Unless we're literally training children to answer examinations, all school tests are merely proxies for things we really care about.



https://www.theatlantic.com/national/archive/2010/08/dukenfields-law-of-incentive-management/61415/
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Re: Exam cheating among Cambodian students: when, how, and why it happens

Post by xandreu »

When I was teaching at one particular school here, cheating was not only pandemic, but something the students weren't even ashamed about. It seemed to me as if the attitude was, if that's what it takes to pass, or get a good score, then it's entirely justified.

I've had experiences where I've caught students, during an exam, with a copy of the answer sheet hidden under their test paper. On two occasions, they were full color copies which they could only have got from a member staff at the school.

Other times, while marking exams, I would read their written work and know instantly that they'd copied it from the internet. Sure enough, after a quick google search, I'd easily find the article they'd copied from, word for word. We're talking a full A4 paged article that would have taken 15-20 minutes to copy. The exam was being supervised by a Khmer member of staff. It would have been impossible that they could have copied all of that off of their phone without the member of staff noticing. Whether it was a simple case of a blind eye being turned or some money changing hands, I never knew.

There were many other instances of cheating that I won't bore you with, but I twice bought it up with my manager. The first time I was told to simply deduct 10% off the final score of anyone I thought had cheated. The second time was about the student who had a copy of the answer sheet. Before I could even suggest that they should investigate which member of staff had given the answer sheet out, the four managers in the room burst out laughing. It was as if I should have awarded the student extra marks for their ingenuity.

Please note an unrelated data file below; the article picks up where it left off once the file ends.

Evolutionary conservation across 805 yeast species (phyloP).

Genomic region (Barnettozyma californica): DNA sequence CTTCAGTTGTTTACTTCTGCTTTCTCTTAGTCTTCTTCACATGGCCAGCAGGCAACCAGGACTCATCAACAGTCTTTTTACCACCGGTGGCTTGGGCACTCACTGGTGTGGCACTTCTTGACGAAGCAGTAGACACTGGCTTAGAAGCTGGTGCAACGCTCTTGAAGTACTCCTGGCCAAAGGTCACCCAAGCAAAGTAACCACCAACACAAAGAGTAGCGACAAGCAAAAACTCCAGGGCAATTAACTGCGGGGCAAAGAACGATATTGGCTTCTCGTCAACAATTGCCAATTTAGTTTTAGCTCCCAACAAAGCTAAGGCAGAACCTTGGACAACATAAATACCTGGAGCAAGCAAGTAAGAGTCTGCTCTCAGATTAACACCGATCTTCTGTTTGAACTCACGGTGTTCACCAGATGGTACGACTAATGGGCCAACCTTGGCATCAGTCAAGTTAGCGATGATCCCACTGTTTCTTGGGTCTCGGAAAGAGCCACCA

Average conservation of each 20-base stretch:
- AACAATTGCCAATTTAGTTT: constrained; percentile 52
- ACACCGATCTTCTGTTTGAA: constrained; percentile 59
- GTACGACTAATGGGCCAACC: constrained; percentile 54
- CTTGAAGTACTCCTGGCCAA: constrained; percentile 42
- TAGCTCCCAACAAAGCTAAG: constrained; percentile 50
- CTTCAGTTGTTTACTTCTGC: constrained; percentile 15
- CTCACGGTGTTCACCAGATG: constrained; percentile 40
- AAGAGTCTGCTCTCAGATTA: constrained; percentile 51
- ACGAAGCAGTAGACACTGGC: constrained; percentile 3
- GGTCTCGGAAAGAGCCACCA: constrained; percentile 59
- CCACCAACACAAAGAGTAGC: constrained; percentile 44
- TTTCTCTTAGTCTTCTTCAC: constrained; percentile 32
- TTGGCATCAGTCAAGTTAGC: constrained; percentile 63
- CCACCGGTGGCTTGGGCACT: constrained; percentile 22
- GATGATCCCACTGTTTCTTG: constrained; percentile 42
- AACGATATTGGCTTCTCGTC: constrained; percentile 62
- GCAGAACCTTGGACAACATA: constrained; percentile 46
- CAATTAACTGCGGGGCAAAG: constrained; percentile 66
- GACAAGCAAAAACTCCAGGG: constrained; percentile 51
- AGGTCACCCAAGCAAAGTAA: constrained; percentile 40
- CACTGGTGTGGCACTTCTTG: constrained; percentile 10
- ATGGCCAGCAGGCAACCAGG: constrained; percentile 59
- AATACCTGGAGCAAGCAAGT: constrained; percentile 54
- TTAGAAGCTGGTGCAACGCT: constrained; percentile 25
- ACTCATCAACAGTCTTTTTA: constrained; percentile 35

I gave up complaining after that.

That's when the reality hit me that schools here, at least private schools, are not schools. They're businesses. The students aren't students, they're customers, or at least, their parents are.

Even the parents were in on the scam. They knew full well that their little darlings scores at the end of every term were based on false pretenses, but it just didn't seem to matter. Nobody, not the students, not the school, not the Khmer teachers nor the parents could have cared less. The only ones who did care seemed to be the foreign teachers.

I changed school after a while but I have to be honest, in my experience, most private schools tend to operate in similar ways here.

It's good that the government have cracked down on cheating in government run schools, I guess there's not much they can do about private ones.
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Re: Exam cheating among Cambodian students: when, how, and why it happens

Post by Kohker »

There's no need to cheat because the teachers get the test's a few days before the exam then write the exam on the board.
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Re: Exam cheating among Cambodian students: when, how, and why it happens

Post by explorer »

xandreu wrote: Thu Nov 28, 2019 5:08 pm The second time was about the student who had a copy of the answer sheet. Before I could even suggest that they should investigate which member of staff had given the answer sheet out, the four managers in the room burst out laughing.
It is common knowledge to them. It is supposed to be a secret to foreigners. When you find out they are doing something wrong, they need save face. They laugh at you to put you down. So in their mind they are still saving face, or winning.
## I thought I knew all the answers, but they changed all the questions. ##